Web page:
10.7.2013 Journal Prompt

Photo from "Amour"
Photo from “Amour”

October 7, 2013: Look at me.

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2 thoughts on “10.7.2013 Journal Prompt

  1. Lindsay

    ‘Look at me,’ he says.

    Said the same as a boy once, turning star-flung cartwheels across the grass and he cried, ‘Look at me, look at me.’ And I pretended not to. Kept my face turned away and looking into next door’s garden where a boy called Frank was reading a book and his head down so he wasn’t really in the world but in the book. And Colby standing on his hands and the world turned upside down and, ‘Look at me, look at me.’

    Then came a day when we were together and we walked down the street, me walking curvy and Colby walking tall, and he took my arm and, though he never spoke the words out loud, in his head he was still calling on everyone to look at him and to look at me. It was like I was a prize that he’d won and he wanted people to know. It was like proof that he was worth something, that he was here and now. I guess I liked that about Colby, being made a fuss of. At first, I did. What woman wouldn’t?

    We married soon enough and had kids and a house and a car, and Colby was faithful as a dog. Not that he didn’t have his chances. There was a girl at his work and she made a play for him and she dropped her knickers into his lap one night after business and she said she’d booked a room at the Marriot hotel in his name and it was room 223. I know all this because she wrote me a letter afterwards. Her name was Felicity, which I thought was a joke in itself. And she said how Colby never showed and she said as how I was a real lucky woman and she wanted me to know that. And these days I think maybe I was lucky.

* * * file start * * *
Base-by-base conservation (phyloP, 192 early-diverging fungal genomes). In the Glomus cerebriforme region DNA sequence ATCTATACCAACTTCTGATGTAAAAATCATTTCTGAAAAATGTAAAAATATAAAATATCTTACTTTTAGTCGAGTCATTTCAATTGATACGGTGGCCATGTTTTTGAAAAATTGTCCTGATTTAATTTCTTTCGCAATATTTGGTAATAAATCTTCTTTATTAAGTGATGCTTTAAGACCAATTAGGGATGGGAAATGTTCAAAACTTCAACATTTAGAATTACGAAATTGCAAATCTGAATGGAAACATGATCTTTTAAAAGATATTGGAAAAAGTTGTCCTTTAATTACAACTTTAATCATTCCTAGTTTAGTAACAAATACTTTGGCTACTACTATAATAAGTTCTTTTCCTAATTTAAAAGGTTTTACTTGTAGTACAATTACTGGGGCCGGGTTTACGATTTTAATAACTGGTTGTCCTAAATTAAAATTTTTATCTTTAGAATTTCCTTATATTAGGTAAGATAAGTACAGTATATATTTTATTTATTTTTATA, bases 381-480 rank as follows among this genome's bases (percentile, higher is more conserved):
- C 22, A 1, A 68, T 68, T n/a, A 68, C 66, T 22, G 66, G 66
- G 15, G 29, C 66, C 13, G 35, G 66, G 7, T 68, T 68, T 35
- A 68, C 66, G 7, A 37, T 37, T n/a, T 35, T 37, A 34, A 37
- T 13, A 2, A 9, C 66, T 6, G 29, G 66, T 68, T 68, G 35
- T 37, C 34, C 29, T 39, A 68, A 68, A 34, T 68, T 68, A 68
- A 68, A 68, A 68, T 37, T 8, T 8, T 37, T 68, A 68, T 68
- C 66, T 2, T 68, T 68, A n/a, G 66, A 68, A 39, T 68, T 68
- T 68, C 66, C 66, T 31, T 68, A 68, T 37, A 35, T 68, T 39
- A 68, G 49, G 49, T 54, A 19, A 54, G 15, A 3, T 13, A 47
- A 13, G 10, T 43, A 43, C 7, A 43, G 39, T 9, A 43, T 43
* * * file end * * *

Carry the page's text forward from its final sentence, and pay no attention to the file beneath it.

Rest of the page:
The years flipped head over heels, like those boyish cartwheels of Colby’s. And there was a time when things were not so good between us, and that’s normal, I guess. And there was this man in our street and he kept coming round when Colby was out. And it was flattering, you know, and well, one thing lead to another and soon we were doing it in every room in the house. Two years we kept that up and maybe Colby knew and maybe he didn’t. But whatever the case, we’re still together, me and Colby.

    Now we are old and, though we sleep in separate beds, things are comfortable between us, and the kids come round on Sundays for their dinner and there’s a grandkid on the way and I think life’s as good as it gets. Except there’s days now when he’s lost and Colby doesn’t know he is Colby and his hands shake like frighted caught birds and he says to me, real urgent and his eyes staring, ‘Look at me, look at me.’

    And I do look and I kiss his face and I make soft mewling sounds, like a kitten, and I tell him it is ok and I say that I see him and I say he is here and I am here and there’s nothing for him to fear. And I wait for the moment to pass, wait for the moment to cartwheel away and Colby back where he belongs at the centre of my world. And though it takes a little longer each time, these moments for now do pass.

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